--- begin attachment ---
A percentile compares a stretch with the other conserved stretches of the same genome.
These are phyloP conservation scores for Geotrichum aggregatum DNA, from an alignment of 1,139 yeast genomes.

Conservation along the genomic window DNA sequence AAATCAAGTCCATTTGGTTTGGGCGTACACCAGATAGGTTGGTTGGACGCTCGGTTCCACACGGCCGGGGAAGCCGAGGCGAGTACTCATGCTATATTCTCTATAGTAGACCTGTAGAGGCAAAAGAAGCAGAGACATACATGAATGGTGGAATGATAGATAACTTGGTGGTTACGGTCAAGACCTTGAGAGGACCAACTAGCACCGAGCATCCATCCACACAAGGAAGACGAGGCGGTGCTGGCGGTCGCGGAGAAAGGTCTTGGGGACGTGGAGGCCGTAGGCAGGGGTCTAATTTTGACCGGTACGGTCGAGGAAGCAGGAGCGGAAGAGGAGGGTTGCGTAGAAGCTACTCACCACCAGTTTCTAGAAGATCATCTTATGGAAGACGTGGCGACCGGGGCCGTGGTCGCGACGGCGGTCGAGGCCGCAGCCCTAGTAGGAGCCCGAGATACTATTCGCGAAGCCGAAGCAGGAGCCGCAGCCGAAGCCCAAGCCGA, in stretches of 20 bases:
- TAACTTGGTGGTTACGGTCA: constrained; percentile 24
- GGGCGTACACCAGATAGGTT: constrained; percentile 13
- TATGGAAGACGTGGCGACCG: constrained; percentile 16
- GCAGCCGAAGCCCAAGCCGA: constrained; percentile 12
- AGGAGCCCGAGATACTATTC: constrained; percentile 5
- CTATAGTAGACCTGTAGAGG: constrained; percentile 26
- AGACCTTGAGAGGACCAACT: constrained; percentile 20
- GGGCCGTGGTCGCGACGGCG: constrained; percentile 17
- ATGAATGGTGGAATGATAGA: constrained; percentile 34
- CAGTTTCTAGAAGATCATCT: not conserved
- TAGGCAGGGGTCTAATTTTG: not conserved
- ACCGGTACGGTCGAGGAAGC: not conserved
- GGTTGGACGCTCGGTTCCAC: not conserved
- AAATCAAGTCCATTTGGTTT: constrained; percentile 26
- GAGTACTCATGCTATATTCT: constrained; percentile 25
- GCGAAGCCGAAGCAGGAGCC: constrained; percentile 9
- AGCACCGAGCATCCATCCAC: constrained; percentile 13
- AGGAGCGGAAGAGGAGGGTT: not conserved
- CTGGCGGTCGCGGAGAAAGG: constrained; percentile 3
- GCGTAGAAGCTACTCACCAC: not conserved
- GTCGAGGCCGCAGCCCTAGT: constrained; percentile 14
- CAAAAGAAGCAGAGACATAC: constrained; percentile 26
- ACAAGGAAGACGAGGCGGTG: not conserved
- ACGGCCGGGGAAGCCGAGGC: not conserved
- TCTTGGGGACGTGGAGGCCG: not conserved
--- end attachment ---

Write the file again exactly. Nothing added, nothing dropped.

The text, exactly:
A percentile compares a stretch with the other conserved stretches of the same genome.
These are phyloP conservation scores for Geotrichum aggregatum DNA, from an alignment of 1,139 yeast genomes.

Conservation along the genomic window DNA sequence AAATCAAGTCCATTTGGTTTGGGCGTACACCAGATAGGTTGGTTGGACGCTCGGTTCCACACGGCCGGGGAAGCCGAGGCGAGTACTCATGCTATATTCTCTATAGTAGACCTGTAGAGGCAAAAGAAGCAGAGACATACATGAATGGTGGAATGATAGATAACTTGGTGGTTACGGTCAAGACCTTGAGAGGACCAACTAGCACCGAGCATCCATCCACACAAGGAAGACGAGGCGGTGCTGGCGGTCGCGGAGAAAGGTCTTGGGGACGTGGAGGCCGTAGGCAGGGGTCTAATTTTGACCGGTACGGTCGAGGAAGCAGGAGCGGAAGAGGAGGGTTGCGTAGAAGCTACTCACCACCAGTTTCTAGAAGATCATCTTATGGAAGACGTGGCGACCGGGGCCGTGGTCGCGACGGCGGTCGAGGCCGCAGCCCTAGTAGGAGCCCGAGATACTATTCGCGAAGCCGAAGCAGGAGCCGCAGCCGAAGCCCAAGCCGA, in stretches of 20 bases:
- TAACTTGGTGGTTACGGTCA: constrained; percentile 24
- GGGCGTACACCAGATAGGTT: constrained; percentile 13
- TATGGAAGACGTGGCGACCG: constrained; percentile 16
- GCAGCCGAAGCCCAAGCCGA: constrained; percentile 12
- AGGAGCCCGAGATACTATTC: constrained; percentile 5
- CTATAGTAGACCTGTAGAGG: constrained; percentile 26
- AGACCTTGAGAGGACCAACT: constrained; percentile 20
- GGGCCGTGGTCGCGACGGCG: constrained; percentile 17
- ATGAATGGTGGAATGATAGA: constrained; percentile 34
- CAGTTTCTAGAAGATCATCT: not conserved
- TAGGCAGGGGTCTAATTTTG: not conserved
- ACCGGTACGGTCGAGGAAGC: not conserved
- GGTTGGACGCTCGGTTCCAC: not conserved
- AAATCAAGTCCATTTGGTTT: constrained; percentile 26
- GAGTACTCATGCTATATTCT: constrained; percentile 25
- GCGAAGCCGAAGCAGGAGCC: constrained; percentile 9
- AGCACCGAGCATCCATCCAC: constrained; percentile 13
- AGGAGCGGAAGAGGAGGGTT: not conserved
- CTGGCGGTCGCGGAGAAAGG: constrained; percentile 3
- GCGTAGAAGCTACTCACCAC: not conserved
- GTCGAGGCCGCAGCCCTAGT: constrained; percentile 14
- CAAAAGAAGCAGAGACATAC: constrained; percentile 26
- ACAAGGAAGACGAGGCGGTG: not conserved
- ACGGCCGGGGAAGCCGAGGC: not conserved
- TCTTGGGGACGTGGAGGCCG: not conserved